Over the years, I have watched a wide range of Olympic events, including some that I admit I probably would not have watched had they not been under the Olympic banner. This year, between the CBC network’s curated coverage, supplemented by so many streaming opportunities for specific events, it made it so easy (and maybe a little addictive) to follow the action.
The variety reminds me a little of ABC’s “Wide World of Sports” that I used to watch as a kid (back when we only had 12 channels). The packaging of that show appealed to this curious young mind as it was a veritable smorgasbord of sporting events to discover. If I was more athletically inclined, who knows what inspiration could have been sparked later in life.
Unfortunately, my weak eye-hand coordination, my lack of overall coordination, my lack of physical stature and the lasting trauma of dodgeball in my pre-teens, prevented me from pursuing a career in sports.
Even after the Covid-19 lockdowns, it’s not like I was running out of viewing options, given the long list of binge-worthy streaming programming I had accumulated over the years. The Olympic coverage remained an enjoyable change of pace that I looked forward to.
Plus, as a recent retiree, watching the Olympics seemed even more special and more symbolic to me, as I could take in more coverage than I usually would have back in my working days. This year, the Olympics were an additional reminder of my new found freedom from the “9 to 5”.
Why do I watch the Olympics?
It’s not like I know anyone personally involved. It’s not like I will ever be an Olympian. It’s not like I am invested in any one sport specifically, though I admit that I naturally gravitate to a few like track and field, cycling and swimming (probably because I know that swimming and diving will never be in my own wheelhouse).
But given my own experience with trying to stay fit and training for my own personal goals in running and cycling, I do have a hint of what professional athletes go through.
I appreciate the discipline, the training and the drive needed to reach their personal goals. I appreciate the physical preparation and quality diet needed to make those goals a reality. I appreciate the time that it takes to accomplish all that and to focus one’s entire life on those goals. It takes sacrifice, hard work and dedication.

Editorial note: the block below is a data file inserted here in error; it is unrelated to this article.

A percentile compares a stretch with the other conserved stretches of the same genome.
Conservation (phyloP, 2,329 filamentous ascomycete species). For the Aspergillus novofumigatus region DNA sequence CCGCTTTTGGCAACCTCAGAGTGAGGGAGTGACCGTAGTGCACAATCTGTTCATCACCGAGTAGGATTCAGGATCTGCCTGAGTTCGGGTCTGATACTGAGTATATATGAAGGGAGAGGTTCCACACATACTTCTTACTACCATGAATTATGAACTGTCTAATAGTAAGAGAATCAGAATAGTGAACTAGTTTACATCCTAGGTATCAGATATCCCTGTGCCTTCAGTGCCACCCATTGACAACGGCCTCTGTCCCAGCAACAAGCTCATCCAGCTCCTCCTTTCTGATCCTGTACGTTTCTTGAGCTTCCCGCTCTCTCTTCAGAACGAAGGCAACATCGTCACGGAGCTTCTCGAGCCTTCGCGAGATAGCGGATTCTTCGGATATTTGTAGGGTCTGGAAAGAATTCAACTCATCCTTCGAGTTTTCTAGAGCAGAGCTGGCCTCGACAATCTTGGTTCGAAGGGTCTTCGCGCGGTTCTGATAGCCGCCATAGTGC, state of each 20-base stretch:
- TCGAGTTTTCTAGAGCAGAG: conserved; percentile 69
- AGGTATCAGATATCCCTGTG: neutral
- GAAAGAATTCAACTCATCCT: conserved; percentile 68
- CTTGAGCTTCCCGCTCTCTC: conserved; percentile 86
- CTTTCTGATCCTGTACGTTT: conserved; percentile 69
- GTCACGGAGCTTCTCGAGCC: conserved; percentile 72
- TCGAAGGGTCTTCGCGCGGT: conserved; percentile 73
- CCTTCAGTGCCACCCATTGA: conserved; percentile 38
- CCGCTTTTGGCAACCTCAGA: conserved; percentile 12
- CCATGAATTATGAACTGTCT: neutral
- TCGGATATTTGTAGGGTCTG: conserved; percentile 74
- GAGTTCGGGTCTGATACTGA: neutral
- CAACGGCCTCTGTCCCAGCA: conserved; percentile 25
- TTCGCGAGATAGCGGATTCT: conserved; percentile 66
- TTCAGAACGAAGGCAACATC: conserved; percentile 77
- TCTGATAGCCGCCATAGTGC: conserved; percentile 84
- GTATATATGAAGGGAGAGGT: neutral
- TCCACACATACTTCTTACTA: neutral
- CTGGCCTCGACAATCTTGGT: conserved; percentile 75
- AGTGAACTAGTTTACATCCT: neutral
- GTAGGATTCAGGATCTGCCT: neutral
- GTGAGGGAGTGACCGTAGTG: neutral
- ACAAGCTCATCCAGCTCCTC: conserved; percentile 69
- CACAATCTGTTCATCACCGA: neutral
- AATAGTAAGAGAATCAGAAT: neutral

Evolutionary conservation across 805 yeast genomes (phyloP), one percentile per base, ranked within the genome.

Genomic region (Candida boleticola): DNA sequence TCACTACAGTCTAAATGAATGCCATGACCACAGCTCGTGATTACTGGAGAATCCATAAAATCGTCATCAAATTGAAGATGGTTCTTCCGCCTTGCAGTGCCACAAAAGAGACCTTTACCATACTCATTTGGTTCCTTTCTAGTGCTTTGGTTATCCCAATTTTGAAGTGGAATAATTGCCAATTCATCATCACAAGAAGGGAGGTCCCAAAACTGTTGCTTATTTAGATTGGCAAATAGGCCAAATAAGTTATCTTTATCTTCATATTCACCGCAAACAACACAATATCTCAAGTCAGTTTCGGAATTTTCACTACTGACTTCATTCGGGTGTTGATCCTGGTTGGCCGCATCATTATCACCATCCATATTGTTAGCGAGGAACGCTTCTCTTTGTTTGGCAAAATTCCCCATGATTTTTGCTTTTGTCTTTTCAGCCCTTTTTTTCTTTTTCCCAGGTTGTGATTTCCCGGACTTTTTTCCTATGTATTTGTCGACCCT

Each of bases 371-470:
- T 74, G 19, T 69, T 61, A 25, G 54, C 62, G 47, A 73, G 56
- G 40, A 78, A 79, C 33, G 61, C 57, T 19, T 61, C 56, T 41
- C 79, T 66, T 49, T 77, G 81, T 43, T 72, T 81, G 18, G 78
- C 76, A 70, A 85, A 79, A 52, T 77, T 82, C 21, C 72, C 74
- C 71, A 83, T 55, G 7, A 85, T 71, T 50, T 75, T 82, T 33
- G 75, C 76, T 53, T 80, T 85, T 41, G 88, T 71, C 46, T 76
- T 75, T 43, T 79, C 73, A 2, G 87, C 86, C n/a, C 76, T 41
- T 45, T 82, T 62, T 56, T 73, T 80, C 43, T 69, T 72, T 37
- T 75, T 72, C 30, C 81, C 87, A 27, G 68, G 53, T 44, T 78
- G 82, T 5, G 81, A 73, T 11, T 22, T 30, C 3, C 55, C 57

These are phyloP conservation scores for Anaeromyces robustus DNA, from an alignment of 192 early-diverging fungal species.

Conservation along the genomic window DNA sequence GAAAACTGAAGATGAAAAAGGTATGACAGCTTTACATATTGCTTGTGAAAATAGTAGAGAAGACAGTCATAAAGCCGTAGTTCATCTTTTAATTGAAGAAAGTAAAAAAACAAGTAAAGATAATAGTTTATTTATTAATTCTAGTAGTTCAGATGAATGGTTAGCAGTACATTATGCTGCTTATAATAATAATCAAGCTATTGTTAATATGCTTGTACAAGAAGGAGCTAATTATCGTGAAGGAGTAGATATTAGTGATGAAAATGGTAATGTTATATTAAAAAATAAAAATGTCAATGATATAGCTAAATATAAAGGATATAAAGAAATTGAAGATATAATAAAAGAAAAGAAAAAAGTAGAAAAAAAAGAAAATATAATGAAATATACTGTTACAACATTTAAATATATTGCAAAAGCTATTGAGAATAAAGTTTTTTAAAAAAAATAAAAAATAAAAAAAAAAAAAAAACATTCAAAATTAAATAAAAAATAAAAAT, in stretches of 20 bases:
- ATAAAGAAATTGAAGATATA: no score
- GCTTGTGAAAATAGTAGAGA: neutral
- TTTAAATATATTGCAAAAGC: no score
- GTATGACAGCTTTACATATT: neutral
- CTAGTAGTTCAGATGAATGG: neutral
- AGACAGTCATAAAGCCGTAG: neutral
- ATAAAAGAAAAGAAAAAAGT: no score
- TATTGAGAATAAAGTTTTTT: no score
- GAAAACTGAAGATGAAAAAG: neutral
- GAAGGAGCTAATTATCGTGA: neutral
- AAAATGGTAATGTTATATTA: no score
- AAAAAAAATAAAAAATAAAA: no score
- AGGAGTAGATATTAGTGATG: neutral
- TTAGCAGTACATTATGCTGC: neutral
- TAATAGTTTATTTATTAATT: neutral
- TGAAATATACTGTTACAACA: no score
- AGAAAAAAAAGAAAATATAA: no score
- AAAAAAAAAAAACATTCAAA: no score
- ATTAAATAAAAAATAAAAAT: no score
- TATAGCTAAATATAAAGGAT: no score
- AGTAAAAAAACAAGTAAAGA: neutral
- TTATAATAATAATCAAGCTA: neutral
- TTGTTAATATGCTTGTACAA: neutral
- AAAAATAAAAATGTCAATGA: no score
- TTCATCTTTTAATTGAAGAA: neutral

The mental preparation and the perseverance to keep with it are also key elements.
I am also aware of the setbacks that can occur, like when I contracted a bad case of shingles just as I was starting to train for a half-marathon. Or similarly, the reality of the human body’s complaints in the form of problems with shins, knees, hips, iliotibial bands, sprains, bloody toenails or fallen toenails. Then there is the time needed to properly heal and the adjustments needed to prevent further injury.
Parenthetically, no matter where the Olympics are held, there will always be competitors having to deal with jet lag. In recognizing how discombobulated I get when traveling abroad and how I don’t always feel at my best, I marvel at the Olympians’ accomplishments in light of this factor.
Even in the face of adversity one must maintain one’s focus and optimism. It is a bit of a metaphor for life in general, isn’t it?
When you sum it up, in its purest form, athletics is to me a convergence of science, art, talent and spirituality (and maybe a little luck).
When all of these key elements line up, the look on the athletes’ faces when they cross the finish line says it all.
To me, the Olympics are a showcase of the miracle of the human body, seeing people in the best shape of their lives, meeting or surpassing their goals and expectations, and sometimes breaking records.
In this world where “passable”, “adequate” and “good enough” are often the norm, the Olympics restore my faith that the pursuit of excellence is alive and well. To see elite athletes at the top of their game is pure inspiration to me.
When the Olympics are over, I take with me the inspiration to take better care of my body. It doesn’t mean I need to train hard each and every day, but just enough to keep off any extra pounds from the occasional indulgence of Ruffles potato chips and to prevent my triceps from looking like loose bat wings.
It also reminds me of my own ability to persevere in light of challenges, knowing that if I put my mind to it and with the proper preparation, I did run 21.1 km, and could possibly do it again if I put my mind to it and allocated sufficient time.
Also, much like my fascination with the Eurovision Song Contest, I am strongly drawn to events in which politics, religion and ideological differences are cast aside for the sake of sharing in activities which unite us. This is what keeps me coming back for more.
Whether it was a good idea to host the Olympics during a pandemic is not for me to say, nor is my opinion important.
I am grateful for all of the effort that went into the Tokyo 2020 Olympics, shining a light on the human spirit in the face of adversity and sending ripples of inspiration around the world.
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Have a great day,